[00:05:02] It brings me back to the recent experience of sitting in these ancient religious services that were outside of my tradition. If we define religion as a set of communal beliefs and practices, let's say, spirituality might be a more internal belief system that may be uncoupled from traditions. If we define it like that, it makes me think where spirituality is very weak is it's ultimately this isolated solo endeavor. It's tends to be an isolated solo endeavor where we never use it the way we want to. And maybe in this post modern, post religious world, we're hungry for something meaningful that makes sense to us. And this is where I think religious disciplines are actually very liberating and very deepening. Every time I leave the gym, I'm always so happy that I went there and exercised my body. And whenever I leave a religious worship service, I am glad that I exercised a part of my inner life. And I wonder if the answer is not so much to be spiritual. The answer is to incorporate religious disciplines, like we show up the way we show up for a tennis match or a yoga class or show up for dinner with our friends. Part of being fully human is to incorporate disciplines of the inner life. What do you think about that?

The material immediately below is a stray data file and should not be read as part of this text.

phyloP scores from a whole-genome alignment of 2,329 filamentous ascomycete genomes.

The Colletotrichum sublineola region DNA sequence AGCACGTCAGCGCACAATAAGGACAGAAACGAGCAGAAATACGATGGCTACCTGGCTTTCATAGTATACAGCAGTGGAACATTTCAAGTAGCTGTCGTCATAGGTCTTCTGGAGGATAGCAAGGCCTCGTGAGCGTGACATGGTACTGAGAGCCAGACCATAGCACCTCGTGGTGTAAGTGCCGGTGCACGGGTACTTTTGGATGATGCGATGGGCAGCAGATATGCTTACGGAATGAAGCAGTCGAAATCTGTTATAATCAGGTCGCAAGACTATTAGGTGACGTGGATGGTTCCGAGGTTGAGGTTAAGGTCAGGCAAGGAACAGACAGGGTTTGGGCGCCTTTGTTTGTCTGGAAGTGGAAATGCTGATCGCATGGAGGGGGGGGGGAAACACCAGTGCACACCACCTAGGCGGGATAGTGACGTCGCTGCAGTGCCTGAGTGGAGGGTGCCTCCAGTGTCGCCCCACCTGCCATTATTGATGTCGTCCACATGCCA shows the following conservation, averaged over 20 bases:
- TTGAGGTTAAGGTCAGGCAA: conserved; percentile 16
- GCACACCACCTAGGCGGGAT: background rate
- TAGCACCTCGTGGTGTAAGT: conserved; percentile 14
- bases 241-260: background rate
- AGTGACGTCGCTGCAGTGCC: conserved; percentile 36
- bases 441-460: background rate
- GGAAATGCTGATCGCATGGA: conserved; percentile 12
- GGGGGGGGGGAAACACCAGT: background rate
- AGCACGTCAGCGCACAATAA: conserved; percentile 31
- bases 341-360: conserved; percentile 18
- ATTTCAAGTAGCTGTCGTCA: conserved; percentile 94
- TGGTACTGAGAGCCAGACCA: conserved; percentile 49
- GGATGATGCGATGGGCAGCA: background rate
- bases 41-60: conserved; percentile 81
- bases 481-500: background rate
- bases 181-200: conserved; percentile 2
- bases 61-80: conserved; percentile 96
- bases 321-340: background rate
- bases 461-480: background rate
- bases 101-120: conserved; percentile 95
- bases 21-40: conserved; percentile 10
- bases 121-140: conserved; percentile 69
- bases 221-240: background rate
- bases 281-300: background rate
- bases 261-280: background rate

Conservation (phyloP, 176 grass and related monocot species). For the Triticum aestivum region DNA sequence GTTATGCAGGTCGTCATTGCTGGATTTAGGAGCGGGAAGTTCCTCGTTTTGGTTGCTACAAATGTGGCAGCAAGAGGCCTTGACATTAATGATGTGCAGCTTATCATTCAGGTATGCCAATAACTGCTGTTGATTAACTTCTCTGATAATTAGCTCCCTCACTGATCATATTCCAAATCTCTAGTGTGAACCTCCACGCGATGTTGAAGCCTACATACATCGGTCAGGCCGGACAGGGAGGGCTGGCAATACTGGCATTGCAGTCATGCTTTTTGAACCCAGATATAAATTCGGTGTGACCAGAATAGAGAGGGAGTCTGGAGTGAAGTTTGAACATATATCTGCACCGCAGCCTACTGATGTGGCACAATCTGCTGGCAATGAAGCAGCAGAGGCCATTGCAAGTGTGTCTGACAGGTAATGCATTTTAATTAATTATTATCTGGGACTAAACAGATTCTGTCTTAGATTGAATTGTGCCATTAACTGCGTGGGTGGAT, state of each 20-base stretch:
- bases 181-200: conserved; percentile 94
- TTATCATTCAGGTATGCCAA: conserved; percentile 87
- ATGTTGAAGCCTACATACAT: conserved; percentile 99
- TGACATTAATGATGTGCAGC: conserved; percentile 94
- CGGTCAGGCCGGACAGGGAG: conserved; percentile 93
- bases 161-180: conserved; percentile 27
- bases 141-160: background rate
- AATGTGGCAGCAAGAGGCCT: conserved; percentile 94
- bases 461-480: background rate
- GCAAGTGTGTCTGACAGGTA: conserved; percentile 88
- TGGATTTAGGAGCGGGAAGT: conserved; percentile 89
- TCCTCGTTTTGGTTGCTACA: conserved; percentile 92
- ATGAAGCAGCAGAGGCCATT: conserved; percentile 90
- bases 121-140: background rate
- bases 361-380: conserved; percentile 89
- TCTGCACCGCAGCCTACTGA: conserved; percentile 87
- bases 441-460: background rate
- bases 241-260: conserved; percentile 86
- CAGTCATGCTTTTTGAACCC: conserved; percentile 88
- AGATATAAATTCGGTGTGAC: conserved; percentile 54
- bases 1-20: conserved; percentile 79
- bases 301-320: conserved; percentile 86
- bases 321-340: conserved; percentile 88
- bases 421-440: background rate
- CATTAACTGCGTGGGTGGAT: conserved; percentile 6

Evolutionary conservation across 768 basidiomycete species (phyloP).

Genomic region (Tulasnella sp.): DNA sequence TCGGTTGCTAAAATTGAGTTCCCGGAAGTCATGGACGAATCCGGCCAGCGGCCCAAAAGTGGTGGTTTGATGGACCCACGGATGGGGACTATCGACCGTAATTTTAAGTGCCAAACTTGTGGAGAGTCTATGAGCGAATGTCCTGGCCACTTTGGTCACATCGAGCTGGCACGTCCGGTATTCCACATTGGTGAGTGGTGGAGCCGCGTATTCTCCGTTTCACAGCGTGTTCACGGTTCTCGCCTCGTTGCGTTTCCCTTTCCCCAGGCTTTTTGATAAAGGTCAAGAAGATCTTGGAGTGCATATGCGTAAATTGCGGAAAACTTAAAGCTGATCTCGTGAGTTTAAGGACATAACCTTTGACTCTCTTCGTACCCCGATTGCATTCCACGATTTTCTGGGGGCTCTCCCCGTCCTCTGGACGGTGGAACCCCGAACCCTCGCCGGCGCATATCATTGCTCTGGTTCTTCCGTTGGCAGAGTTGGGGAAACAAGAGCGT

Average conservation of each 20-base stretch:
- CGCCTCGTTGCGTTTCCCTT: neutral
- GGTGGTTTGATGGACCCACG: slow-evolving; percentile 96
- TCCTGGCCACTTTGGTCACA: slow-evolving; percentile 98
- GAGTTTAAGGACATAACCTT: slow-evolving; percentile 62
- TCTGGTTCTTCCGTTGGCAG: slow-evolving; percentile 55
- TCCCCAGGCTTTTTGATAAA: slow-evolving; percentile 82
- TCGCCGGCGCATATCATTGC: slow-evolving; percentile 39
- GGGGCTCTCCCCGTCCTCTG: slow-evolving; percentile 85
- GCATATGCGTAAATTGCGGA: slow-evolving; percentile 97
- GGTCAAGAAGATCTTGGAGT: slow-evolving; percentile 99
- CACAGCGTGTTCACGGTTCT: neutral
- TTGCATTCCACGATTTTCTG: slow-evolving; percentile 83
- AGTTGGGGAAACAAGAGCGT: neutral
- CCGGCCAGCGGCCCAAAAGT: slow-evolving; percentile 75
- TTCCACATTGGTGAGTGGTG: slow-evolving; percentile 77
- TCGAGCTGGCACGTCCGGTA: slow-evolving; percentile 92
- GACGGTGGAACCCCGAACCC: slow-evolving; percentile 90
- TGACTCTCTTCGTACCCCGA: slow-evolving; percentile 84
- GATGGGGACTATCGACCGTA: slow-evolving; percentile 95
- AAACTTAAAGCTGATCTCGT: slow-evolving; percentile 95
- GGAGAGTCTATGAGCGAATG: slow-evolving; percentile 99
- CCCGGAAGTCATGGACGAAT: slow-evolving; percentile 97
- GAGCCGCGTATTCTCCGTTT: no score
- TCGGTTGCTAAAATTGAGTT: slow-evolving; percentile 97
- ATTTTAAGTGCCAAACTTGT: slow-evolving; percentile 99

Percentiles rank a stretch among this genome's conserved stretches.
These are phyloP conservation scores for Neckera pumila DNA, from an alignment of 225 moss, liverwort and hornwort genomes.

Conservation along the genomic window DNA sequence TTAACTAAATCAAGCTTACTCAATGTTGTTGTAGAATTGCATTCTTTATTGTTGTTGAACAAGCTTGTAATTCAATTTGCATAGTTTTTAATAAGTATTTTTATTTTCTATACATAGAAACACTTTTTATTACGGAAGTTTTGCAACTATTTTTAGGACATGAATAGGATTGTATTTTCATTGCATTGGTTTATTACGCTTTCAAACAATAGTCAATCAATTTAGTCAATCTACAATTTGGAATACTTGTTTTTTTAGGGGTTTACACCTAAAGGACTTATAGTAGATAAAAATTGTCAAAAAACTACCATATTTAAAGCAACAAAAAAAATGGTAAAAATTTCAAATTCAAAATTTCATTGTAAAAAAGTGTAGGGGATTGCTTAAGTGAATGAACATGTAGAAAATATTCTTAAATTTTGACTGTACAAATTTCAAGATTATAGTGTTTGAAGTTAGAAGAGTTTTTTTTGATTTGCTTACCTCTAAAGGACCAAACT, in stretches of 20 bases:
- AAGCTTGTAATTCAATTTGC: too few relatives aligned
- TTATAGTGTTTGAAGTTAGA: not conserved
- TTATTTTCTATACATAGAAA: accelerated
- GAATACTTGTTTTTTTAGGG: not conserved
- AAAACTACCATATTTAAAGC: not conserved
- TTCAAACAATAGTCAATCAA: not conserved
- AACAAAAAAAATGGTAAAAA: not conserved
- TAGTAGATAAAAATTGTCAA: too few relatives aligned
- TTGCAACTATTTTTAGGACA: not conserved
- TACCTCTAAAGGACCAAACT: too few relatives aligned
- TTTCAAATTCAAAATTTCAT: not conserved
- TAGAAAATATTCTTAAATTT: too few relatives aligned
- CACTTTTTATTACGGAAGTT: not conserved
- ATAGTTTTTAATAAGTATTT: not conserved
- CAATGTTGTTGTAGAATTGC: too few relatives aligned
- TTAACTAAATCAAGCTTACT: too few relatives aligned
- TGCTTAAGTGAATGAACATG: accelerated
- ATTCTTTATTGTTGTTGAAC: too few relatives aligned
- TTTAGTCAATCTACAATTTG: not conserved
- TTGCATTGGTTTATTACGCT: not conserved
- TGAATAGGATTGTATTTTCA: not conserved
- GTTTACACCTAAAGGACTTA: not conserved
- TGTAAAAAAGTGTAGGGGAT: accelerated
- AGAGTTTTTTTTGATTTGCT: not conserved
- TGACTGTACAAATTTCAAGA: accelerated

[00:06:31] Christine Ko: I like it. What you said just now touches on mindfulness, being present, showing up fully present.

[00:06:39] Benjamin Doolitle: Being a physician is a lonely role. The challenges we face and the anxiety and all that, like it's so beautiful and hard at the same time.

[00:06:48] Christine Ko: Yeah, you said something else about a physician's existential angst related to, is what I'm doing for this patient or that patient or all of my patients really making a difference? That kind of thing. And also, you mentioned how over the last 20 years, burnout has been about half of physicians and it's been stable.

[00:07:07] Although, and not to contradict you, but I think burnout is a little worse now. 

[00:07:12] Benjamin Doolitle: Yeah, it could be. Yeah.

[00:07:13] Christine Ko: I have a theory that existential angst is really what leads to burnout, not really actually the amount of work that we have to do, although sometimes the work is overwhelming.

[00:07:24] Benjamin Doolitle: Yeah, I think you're right, right? The disconnect between what we perceive our role to be and what the tasks that we are asked to do. Yeah, there's a big disconnect there. Burnout has an actual definition. It was this pretty interesting psychologist out of the 1970s, her name was Christina Maslach, and she realized that there was something that was different than depression, different from anxiety, that was purely work related. She defined burnout. It's a great ,word, right? We instantly know what it is. The way she defined it is that there were three things. One was emotional exhaustion, which is this idea that you're not just tired at the end of the day, but your tank is empty, right? There's no emotional reserve. The second thing is depersonalization or where you see the patient as an object. And then the third domain is lack of accomplishment. So like you feel like, a sense of futility, like what's it all good for? And those three domains hang together pretty tightly, but they're distinct.